Memorial Day

Bulletin as of May 22 2024

Memorial Day
Memorial Day was started by former slaves on May, 1, 1865 in Charleston, SC to honor
257 dead Union Soldiers who had been buried in a mass grave in a Confederate prison
camp. They dug up the bodies and worked for 2 weeks to give them a proper burial as
gratitude for fighting for their freedom. They then held a parade of 10,000 people led by
2,800 black children where they marched, sang and celebrated.
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Memorial Day
Memorial Day honors sacrifice of nation’s war dead
“God is love, and whoever remains in love remains in God and God in him,” says today’s
passage from the First Letter of John. When we observe the nation’s 140th Memorial Day
on Monday, we are aware of the paradox that though war is perhaps the greatest human
evil, our faith teaches us that humans can have no greater love than to lay down their
lives for another.


The Defense Department counts more than a million Americans who have died in the
nation’s armed conflicts, starting with the American Revolution. In modern times, it’s
hard to appreciate that only about two-thirds died from battle wounds and that the
remainder were victims of the soldier’s universal enemy—diseases such as typhoid fever,
dysentery, pneumonia, malaria, and influenza.
As an illustration that remembrance is never finished, a stonecutter in Washington, D.C.,
recently added the names of a handful of soldiers to the black granite expanse of the
Vietnam Veterans Memorial. Almost every year just before Memorial Day, a few more
names are inscribed with Defense Department approval, based usually on restoration of
missing documents or correction of some other oversight.
Americans typically view Memorial Day as the unofficial beginning of summer, a time
for picnics, family gatherings, and sporting events, including the running of the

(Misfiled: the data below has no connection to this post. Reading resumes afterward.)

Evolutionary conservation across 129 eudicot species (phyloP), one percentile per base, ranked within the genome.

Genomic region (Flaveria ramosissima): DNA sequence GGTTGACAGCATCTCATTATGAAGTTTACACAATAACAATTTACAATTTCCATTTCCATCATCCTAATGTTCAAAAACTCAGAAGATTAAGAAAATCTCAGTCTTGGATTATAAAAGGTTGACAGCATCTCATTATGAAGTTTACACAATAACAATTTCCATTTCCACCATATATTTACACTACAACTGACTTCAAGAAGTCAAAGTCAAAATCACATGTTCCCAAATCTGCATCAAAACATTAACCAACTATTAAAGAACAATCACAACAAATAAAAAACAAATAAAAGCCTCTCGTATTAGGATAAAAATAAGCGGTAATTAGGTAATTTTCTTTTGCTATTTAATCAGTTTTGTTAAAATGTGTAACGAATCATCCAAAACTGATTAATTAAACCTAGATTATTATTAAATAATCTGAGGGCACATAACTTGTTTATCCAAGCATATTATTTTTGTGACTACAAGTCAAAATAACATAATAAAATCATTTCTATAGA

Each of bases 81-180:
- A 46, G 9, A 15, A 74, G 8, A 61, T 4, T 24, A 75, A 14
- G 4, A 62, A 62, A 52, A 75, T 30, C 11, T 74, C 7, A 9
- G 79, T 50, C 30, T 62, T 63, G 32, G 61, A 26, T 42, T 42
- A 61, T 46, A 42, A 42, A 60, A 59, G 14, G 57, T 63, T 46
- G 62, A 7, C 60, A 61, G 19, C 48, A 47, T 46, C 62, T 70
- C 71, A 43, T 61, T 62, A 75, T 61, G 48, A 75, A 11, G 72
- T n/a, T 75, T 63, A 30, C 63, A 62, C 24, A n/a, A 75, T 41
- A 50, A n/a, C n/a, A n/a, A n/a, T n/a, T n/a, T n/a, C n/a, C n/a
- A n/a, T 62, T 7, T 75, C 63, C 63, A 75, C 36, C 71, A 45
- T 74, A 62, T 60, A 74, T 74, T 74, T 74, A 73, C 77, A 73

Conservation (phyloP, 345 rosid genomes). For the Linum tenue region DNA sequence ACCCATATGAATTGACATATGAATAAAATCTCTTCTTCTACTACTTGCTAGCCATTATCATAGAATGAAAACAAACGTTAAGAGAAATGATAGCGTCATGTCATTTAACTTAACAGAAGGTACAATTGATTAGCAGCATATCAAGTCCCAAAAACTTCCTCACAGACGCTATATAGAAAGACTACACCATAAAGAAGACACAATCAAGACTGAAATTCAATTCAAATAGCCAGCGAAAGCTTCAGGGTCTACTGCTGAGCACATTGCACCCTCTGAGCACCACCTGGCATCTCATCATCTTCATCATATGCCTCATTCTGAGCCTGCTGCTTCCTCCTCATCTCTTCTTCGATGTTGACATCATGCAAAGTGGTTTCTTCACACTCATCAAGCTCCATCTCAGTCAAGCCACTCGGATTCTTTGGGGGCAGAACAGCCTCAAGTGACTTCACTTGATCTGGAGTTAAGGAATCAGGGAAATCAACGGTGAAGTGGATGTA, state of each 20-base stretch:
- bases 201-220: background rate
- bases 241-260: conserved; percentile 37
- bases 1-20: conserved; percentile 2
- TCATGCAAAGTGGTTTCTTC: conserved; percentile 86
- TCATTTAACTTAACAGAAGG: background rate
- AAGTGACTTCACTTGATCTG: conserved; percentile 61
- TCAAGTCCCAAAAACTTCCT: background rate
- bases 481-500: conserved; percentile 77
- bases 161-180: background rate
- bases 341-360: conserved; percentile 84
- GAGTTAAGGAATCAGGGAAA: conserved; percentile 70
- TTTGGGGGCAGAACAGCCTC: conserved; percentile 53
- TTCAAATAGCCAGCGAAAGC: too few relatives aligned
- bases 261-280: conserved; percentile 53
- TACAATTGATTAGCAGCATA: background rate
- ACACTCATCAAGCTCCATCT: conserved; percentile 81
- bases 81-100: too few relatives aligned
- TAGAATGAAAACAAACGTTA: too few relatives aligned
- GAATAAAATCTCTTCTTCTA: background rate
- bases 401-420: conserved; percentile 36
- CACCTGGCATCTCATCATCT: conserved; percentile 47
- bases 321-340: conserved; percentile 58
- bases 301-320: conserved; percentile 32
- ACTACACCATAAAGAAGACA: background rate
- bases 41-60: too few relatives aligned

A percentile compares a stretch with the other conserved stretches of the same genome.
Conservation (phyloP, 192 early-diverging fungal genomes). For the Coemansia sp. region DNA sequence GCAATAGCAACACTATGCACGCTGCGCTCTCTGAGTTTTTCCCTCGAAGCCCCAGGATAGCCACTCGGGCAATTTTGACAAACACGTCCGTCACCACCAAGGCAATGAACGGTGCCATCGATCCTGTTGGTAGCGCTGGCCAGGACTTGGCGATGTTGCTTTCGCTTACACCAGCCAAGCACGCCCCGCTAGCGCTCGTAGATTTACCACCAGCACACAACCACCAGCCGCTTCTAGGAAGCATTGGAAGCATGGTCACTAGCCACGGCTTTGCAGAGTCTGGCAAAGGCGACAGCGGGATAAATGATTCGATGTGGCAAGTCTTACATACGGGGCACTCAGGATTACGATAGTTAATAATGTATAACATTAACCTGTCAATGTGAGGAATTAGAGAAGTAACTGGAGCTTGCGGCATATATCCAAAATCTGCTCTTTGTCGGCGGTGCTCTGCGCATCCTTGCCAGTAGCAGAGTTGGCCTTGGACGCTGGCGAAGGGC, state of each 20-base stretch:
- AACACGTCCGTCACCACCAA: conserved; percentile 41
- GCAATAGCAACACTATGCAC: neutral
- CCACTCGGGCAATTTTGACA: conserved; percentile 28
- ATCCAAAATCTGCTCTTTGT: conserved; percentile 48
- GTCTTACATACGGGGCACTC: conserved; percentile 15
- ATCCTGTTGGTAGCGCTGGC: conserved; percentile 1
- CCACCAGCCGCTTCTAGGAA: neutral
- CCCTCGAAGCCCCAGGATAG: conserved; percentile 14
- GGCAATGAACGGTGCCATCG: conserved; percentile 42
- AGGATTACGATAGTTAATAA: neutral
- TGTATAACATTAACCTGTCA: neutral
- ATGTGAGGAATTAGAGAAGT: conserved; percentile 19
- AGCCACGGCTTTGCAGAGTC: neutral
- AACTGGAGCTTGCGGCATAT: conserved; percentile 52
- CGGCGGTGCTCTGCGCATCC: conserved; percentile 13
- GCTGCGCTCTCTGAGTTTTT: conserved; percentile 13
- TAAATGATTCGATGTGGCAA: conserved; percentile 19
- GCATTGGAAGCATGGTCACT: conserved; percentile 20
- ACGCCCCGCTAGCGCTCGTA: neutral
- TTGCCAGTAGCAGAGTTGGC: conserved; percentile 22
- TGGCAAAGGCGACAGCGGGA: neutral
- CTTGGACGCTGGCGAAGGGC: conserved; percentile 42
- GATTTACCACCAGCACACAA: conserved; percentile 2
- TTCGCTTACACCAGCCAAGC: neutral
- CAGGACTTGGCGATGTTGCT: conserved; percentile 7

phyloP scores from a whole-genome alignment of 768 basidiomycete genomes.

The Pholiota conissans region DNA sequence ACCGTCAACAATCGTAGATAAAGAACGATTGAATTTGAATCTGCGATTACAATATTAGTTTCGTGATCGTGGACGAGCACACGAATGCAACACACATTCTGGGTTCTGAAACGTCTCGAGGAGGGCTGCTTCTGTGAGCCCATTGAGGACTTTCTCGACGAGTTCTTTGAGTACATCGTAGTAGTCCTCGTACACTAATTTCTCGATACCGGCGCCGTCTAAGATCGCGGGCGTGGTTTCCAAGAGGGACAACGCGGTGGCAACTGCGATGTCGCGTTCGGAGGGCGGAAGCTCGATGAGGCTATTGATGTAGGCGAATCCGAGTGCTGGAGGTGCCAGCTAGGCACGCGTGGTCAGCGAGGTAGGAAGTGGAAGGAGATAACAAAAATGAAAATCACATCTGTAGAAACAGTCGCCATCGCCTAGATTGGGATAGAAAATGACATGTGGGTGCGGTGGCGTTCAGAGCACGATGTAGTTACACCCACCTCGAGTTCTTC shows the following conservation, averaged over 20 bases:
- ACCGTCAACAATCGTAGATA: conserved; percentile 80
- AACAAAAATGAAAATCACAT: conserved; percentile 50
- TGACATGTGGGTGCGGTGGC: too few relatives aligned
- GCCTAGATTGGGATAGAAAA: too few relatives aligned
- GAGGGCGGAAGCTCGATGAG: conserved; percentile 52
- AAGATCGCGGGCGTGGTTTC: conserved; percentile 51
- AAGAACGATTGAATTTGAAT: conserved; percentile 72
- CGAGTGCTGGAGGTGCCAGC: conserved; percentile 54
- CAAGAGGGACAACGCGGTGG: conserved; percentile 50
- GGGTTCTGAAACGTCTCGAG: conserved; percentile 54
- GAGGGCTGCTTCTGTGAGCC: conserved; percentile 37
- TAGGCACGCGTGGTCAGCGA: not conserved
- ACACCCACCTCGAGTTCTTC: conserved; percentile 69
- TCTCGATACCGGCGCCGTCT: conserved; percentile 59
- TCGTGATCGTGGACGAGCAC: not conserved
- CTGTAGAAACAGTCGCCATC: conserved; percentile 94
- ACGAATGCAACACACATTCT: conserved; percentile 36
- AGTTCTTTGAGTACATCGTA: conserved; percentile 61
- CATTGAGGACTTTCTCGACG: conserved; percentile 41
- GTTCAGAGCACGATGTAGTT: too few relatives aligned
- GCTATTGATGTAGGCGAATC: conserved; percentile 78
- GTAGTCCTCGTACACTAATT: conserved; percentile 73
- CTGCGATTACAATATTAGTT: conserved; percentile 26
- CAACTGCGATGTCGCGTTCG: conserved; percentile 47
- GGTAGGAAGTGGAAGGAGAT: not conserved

Indianapolis 500, which has been held in conjunction with Memorial Day since 1911. In
recent years, a movement has grown to reemphasize the original meaning of the day, with
commemorative parades, ceremonies, services, and visits to cemeteries and monuments.
A National Moment of Remembrance takes place at 3 p.m., and the U.S. flag is flown at
half-staff from dawn until noon local time.
John Rollefson, pastor of Lutheran Church of the Master in Los Angeles, also suggests
that religious communities honor the dead by committing themselves to offering
assistance and advocacy to living veterans. “Far too many seriously and variously
damaged veterans wander the streets of our cities alienated from their families, their
hometown folks, their religious communities, and their pre-service lives,’’ Rollefson
wrote recently. “Regardless of where we stand, we can be united in advocating for quality
care and support for our veterans.”
Source: Articles by Sue Anne Pressley Montes for The Washington Post, the U.S.
Department of Defense, John Rollefson for The Lutheran, and Wikipedia
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A Prayer for Those Who Have Lost Loved Ones in Military Service:
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Heavenly Father who sees all of the hurt, comfort the hearts of those who have lost loved
ones in the military. Let us remember those families are still grieving today. Remind
them of Your love for them. Their loss provides for us a safe place to live and worship
You. Keep those families close to Your heart today. Comfort them, be with them and let
them know we do not forget their loved one’s sacrifice. We pray with a grateful heart.

Wednesday, May 22 –

  • 5:30 PM